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Mann: Diets don't work, instead think smart strategies for weight loss

How is a successful lifestyle change accomplished, to lose weight, to be more active, to eat healthy and live better longer?

There is a lot of misinformation and confusing information on making a change for a healthier life. Friday a guest speaker will talk about "the science of weight loss, the myth of willpower and why you should never diet again."

Traci Mann is the keynote speaker at the free Crow Wing Energized Health and Wellness Summit Friday in Baxter. The summit is set from 7 a.m. to 1 p.m. Friday at Lakewood Evangelical Free Church, 6284 Fairview Road in Baxter. There are still seats available for the fourth annual health and wellness summit, which also provides a free continental breakfast and lunch.

Mann is a professor of psychology at the University of Minnesota. She has a doctorate in psychology from Stanford University and was a professor at UCLA before moving to Minnesota. Mann founded the Health and Eating Lab. Her biography notes her research has been used by the National Institutes of Health, the U.S. Department of Agriculture and NASA.

In her book "Secrets from the Eating Lab," Mann looks at a number of questions.

• Is it my fault if my diet didn't work?

• If I don't diet won't I gain a lot of weight?

• Do I have less willpower than everyone else?

• What is a reasonable goal weight?

• Can I be healthy if I don't lose weight?

• What are smart regulation strategies?

"Because diets don't work. And you don't need them to work, because you can be happy and healthy without dieting. Instead, we offer 12 smart regulation strategies that help you reach and maintain your leanest livable weight—the weight at the low end of your set range," Mann states on her website for the book. "These scientifically tested strategies work because they don't fight biology or rely on willpower. They don't require agonizing self-denial or a single-minded focus on your weight, so you can make these simple changes and then get on with the important things in life."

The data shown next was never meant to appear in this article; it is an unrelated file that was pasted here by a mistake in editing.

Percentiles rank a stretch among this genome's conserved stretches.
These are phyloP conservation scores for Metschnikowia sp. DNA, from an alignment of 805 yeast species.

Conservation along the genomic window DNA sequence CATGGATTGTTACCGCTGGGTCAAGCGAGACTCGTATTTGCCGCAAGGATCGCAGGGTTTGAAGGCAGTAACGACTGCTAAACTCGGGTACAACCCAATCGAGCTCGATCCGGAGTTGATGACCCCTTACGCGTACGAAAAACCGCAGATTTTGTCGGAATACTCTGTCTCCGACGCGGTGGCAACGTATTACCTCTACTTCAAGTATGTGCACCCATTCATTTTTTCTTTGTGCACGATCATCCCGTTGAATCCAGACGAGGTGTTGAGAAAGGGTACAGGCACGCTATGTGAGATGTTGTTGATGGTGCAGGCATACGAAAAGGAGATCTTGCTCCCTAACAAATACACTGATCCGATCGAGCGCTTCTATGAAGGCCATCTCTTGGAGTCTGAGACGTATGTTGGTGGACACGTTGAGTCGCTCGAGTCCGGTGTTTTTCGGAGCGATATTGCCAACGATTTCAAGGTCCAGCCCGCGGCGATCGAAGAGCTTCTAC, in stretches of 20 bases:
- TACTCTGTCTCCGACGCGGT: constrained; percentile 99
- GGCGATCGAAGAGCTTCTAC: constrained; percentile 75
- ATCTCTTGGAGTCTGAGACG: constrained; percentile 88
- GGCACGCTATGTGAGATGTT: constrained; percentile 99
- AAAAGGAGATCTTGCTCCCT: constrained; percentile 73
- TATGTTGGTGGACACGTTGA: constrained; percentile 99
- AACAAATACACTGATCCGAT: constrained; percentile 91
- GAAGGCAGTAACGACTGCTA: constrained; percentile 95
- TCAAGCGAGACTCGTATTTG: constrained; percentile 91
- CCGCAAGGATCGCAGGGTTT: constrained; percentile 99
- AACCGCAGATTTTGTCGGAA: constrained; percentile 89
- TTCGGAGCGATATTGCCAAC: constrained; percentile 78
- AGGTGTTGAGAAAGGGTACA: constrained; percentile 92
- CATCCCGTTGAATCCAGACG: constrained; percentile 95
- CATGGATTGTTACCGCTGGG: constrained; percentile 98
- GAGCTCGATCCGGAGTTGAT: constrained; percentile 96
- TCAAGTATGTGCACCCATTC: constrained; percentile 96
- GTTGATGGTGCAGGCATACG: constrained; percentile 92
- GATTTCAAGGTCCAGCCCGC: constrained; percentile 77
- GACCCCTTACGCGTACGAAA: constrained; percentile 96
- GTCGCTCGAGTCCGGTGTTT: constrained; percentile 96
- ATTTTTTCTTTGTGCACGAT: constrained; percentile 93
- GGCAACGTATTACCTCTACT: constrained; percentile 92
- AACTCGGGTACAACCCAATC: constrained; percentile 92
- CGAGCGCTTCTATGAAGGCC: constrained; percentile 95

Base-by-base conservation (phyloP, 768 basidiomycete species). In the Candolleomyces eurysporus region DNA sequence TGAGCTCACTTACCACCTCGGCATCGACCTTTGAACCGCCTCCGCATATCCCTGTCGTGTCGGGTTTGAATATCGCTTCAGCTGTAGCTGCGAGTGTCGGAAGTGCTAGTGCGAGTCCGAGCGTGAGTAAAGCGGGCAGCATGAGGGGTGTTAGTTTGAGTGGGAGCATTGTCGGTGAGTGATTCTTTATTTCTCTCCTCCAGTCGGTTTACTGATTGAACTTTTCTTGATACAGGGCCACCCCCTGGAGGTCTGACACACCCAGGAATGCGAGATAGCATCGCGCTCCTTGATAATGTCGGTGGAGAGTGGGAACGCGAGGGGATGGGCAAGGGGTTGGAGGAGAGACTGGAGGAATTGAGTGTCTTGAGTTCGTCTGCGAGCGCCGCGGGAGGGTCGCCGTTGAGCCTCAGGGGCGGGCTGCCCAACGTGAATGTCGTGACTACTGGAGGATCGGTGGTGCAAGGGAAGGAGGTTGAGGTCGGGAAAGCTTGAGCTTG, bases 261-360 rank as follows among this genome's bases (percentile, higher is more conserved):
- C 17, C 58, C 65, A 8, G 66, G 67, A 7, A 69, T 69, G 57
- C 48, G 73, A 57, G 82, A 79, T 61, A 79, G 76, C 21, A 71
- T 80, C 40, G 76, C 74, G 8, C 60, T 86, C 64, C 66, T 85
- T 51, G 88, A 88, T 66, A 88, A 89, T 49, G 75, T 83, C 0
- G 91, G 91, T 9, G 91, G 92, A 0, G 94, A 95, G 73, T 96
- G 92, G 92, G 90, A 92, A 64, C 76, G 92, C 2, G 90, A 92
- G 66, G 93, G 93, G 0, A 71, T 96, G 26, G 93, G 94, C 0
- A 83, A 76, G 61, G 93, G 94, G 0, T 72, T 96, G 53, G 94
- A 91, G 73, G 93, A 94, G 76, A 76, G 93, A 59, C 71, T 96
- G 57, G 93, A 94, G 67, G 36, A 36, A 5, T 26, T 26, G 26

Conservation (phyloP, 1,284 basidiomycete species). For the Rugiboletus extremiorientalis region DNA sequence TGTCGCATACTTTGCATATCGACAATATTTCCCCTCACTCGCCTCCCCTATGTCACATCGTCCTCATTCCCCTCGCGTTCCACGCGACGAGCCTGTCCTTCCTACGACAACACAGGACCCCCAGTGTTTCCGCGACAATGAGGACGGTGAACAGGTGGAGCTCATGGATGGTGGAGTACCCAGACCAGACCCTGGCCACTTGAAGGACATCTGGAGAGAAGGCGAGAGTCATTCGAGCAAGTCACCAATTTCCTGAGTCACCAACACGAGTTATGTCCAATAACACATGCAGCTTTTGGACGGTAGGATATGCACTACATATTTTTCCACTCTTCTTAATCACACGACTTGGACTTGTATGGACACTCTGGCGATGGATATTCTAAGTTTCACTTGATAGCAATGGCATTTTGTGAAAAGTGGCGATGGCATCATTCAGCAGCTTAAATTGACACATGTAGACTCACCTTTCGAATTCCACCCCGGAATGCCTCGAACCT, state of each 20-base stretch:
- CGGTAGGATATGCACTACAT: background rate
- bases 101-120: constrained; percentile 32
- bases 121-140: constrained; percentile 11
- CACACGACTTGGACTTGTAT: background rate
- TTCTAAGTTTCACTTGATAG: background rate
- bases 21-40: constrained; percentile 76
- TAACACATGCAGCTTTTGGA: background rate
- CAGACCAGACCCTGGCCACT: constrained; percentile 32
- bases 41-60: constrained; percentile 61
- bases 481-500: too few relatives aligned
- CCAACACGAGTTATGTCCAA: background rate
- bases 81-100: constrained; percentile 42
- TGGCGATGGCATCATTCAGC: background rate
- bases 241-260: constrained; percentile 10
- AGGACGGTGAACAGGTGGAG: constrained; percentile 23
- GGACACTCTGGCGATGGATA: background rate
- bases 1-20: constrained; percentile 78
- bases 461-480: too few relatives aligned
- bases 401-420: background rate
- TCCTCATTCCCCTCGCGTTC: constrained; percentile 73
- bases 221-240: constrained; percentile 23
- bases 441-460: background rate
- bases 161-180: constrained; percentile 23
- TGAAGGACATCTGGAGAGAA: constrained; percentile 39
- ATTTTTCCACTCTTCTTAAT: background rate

In addition to Mann's presentation, participants at the summit will hear from local success stories from those who took part in Crow Wing Energized lifestyle change classes. There will also be an opportunity to experience two of the nine breakout sessions:

• Promoting health and movement in the workplace,

• How Adverse Childhood Experiences can affect you over your Lifespan,

• Follow the Money: Big tobacco at the local retail level,

• It's a Matter of Balance,

• Community Gardens: 'Healthy choices Inspire,'

• Leaving a Legacy,

• Eat Right when money's tight,

• Gratitude ... How it can change your life,

• Opportunities to be active in our communities.

With additional spaces still available for the health summit, Crow Wing Energized reported those who are already registered should feel free to invite others to attend with them, and those who haven't yet registered, still have the opportunity to do so. Go to www.crowwingenergized.org for more information on the summit or to register. Participants may find they can attend all or part of the session. On Friday, registration and continental breakfast begins at 7 a.m. with a welcome and history behind Crow Wing Energized at 8 a.m. and the keynote speaker slated to begin at 8:15 a.m. Breakout sessions begin shortly after 10 a.m. A noon lunch will include success stories of lifestyle changes followed by a wrap-up and question and answer period before the summit ends. Go to bit.ly/2qunrq5 for more details on the breakout sessions.

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